Kubayi says they are reviving some of stalled housing projects

Minister of Human Settlements, Mmamoloko Kubayi, says they are fighting corruption in housing. Picture: Armand Hough/African News Agency (ANA)

Minister of Human Settlements, Mmamoloko Kubayi, says they are fighting corruption in housing. Picture: Armand Hough/African News Agency (ANA)

Published Oct 10, 2023


Human Settlements Minister Mmamoloko Kubayi has reiterated that they are working to revive stalled projects due to construction mafia and delays by construction companies.

Kubayi said in some cases, officials have been probed by the Special Investigating Unit for alleged corruption in tenders, and they have taken disciplinary action against them.

In some of the cases, some officials have been arrested for alleged graft in the department and charged in court.

Kubayi, who was part of the Ministers in the Social Services cluster answering questions in the National Council of Provinces on Tuesday, said there were many stalled projects that they identified.

These projects were stopped because of, among others, shoddy work by companies, the construction mafia, and community unrest.

She said they have worked with provinces to identify housing projects that could be revived.

The minister said in some cases construction companies were paid millions of rands, but never finished housing projects.

This leaves the department frustrated, and this adds to the growing list of incomplete projects.

Kubayi said in 2021 they took a decision to unlock all housing projects that had been stalled.

“Over the years, experience has taught us projects get blocked for various reasons, which include but are not limited to the following: poor performance of contractors, some of whom would have abandoned sites; lack of bulk infrastructure and linked services; illegal land occupation; geotech variation; construction mafia; and community unrest.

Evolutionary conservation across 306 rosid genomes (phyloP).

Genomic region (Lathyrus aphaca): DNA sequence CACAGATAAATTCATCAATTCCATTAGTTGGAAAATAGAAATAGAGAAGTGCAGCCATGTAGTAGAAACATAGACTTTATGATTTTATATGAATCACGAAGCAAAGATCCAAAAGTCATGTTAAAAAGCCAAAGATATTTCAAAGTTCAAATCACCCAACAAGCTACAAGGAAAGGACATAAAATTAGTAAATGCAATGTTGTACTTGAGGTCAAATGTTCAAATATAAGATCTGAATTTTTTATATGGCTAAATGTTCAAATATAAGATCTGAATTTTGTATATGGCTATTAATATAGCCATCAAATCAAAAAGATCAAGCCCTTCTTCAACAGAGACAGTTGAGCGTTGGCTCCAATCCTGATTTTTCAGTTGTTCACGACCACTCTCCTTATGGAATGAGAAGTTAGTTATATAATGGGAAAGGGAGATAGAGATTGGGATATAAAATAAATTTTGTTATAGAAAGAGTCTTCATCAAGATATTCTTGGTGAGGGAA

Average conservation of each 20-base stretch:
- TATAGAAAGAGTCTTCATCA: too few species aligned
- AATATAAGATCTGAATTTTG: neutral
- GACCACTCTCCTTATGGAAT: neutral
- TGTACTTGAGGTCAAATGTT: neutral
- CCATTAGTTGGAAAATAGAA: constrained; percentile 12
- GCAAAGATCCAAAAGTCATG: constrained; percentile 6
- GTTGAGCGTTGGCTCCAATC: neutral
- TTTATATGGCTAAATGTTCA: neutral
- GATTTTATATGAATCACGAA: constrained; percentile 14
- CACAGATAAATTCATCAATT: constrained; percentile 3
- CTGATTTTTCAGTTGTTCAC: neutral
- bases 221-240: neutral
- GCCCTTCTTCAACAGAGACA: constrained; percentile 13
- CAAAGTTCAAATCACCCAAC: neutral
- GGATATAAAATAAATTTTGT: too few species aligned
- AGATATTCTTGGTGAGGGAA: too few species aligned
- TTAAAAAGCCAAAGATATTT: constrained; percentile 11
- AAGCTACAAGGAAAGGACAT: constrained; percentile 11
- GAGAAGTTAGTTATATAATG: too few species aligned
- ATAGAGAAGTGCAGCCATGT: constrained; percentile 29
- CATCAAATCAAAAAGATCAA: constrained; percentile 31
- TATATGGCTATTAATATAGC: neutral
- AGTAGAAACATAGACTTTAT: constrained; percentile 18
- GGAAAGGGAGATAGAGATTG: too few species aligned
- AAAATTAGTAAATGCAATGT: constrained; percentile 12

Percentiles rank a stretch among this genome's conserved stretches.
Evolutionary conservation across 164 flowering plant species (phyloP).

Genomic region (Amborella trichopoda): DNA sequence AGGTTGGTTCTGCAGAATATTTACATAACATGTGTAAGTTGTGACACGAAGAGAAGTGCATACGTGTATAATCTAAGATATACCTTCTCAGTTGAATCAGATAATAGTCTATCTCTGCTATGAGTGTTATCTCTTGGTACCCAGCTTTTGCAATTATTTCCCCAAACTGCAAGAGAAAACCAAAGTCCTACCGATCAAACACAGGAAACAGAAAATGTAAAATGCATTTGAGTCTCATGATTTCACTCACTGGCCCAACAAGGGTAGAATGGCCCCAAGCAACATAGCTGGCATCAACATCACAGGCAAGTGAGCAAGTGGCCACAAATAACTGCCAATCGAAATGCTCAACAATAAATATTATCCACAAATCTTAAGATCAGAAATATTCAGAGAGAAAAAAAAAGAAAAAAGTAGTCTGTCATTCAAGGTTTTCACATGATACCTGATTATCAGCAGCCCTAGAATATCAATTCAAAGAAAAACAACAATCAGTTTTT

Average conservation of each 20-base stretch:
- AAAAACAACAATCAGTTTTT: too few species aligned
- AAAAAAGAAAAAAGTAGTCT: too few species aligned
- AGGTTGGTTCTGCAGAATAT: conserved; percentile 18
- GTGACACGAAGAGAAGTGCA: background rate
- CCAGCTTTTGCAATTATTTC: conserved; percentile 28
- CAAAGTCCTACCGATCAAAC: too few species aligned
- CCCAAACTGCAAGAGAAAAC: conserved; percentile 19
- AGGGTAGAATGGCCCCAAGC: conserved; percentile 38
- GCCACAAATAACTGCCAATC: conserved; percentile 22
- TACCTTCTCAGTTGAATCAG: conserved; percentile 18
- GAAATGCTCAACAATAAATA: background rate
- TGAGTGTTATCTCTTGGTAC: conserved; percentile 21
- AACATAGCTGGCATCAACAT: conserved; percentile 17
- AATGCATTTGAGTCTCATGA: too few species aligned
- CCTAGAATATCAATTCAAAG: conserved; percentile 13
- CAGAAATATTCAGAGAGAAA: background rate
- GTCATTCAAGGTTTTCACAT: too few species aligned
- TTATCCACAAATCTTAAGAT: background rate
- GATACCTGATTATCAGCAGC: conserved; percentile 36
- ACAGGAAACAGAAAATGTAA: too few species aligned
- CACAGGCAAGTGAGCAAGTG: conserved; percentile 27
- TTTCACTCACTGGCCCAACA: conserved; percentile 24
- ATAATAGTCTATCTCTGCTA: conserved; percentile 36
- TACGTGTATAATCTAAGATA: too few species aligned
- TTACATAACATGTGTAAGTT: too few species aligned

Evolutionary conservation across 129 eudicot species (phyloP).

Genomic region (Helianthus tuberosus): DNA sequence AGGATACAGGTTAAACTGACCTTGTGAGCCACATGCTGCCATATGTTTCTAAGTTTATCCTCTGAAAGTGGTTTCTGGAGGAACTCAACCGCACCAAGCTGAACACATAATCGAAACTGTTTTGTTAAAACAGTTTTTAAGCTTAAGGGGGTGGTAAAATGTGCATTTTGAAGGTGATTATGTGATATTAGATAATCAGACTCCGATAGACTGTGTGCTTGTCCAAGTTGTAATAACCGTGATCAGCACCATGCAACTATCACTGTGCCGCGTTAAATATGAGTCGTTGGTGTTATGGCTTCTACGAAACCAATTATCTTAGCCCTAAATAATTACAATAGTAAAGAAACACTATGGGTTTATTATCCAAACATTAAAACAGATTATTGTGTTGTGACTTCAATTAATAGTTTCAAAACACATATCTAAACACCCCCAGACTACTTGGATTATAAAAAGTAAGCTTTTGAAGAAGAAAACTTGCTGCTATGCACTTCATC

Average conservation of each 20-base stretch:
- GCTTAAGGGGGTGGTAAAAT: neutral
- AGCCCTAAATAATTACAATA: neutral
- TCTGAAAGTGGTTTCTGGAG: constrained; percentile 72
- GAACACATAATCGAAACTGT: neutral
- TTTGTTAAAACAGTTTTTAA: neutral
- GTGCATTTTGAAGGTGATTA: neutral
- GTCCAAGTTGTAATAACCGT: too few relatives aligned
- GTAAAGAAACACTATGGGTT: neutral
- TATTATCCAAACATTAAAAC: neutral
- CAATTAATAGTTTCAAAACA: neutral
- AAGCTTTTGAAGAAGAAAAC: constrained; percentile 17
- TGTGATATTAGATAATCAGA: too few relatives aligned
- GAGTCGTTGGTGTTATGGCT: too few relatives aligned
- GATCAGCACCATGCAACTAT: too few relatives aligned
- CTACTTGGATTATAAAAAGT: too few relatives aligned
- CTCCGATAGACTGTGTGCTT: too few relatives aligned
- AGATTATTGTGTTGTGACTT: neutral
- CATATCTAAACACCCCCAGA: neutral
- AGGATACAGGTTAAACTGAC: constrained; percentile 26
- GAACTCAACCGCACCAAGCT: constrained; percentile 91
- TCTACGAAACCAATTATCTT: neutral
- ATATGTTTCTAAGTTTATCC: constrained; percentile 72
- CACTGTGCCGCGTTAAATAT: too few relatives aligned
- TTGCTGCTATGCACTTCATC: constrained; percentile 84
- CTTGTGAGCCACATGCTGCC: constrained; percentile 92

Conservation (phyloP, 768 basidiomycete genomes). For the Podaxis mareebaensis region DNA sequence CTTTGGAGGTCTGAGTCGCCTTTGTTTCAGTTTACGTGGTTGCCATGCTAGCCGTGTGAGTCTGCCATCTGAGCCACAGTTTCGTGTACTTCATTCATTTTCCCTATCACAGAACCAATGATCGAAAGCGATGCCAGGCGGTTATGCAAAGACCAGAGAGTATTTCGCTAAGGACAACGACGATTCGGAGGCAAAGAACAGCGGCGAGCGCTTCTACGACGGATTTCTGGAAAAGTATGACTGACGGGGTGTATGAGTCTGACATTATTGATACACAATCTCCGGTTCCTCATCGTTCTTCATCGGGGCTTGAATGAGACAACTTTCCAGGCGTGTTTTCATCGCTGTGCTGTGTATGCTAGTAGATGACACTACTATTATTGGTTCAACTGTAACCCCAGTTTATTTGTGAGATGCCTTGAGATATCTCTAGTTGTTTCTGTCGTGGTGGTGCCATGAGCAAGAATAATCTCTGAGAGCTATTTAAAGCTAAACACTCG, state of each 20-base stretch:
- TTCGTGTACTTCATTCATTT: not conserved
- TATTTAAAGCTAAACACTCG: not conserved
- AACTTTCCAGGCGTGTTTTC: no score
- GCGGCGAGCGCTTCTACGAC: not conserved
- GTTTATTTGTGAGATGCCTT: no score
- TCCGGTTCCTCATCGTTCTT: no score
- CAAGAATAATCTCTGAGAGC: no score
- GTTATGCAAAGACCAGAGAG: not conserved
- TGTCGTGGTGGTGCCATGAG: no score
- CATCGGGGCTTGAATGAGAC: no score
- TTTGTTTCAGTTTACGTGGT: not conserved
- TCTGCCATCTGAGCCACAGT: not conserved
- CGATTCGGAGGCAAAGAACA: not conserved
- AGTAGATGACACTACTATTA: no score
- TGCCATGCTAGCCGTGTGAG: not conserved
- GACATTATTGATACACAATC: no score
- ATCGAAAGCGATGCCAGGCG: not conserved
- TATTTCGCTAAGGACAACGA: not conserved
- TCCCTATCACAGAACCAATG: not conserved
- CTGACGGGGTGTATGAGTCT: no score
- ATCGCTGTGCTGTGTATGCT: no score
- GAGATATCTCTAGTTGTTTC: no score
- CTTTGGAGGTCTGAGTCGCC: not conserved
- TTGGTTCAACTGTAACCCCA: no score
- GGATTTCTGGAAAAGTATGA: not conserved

“The diagnostic report revealed the following: as of the end of June 2022, there were 3,445 blocked projects that we had identified. A total of 2,872 of the identified projects had to be closed off once provinces had concluded a reconciliation process that ensured that all the targeted outputs were satisfied. With the status of the 2,872 projects clarified, the department of human settlements working together with provinces reached a consensus on unblocking 192  projects and those are at various stages  of construction and we are monitoring," said Kubayi.

Kubayi said they were also acting against officials who were found to have been involved in stalled projects.

She said some of the officials who were involved in corruption in the Free State are in court.

These officials were identified by the SIU for their alleged involvement in corruption.

Kubayi also urged members of the public to blow the whistle on corruption in the department.

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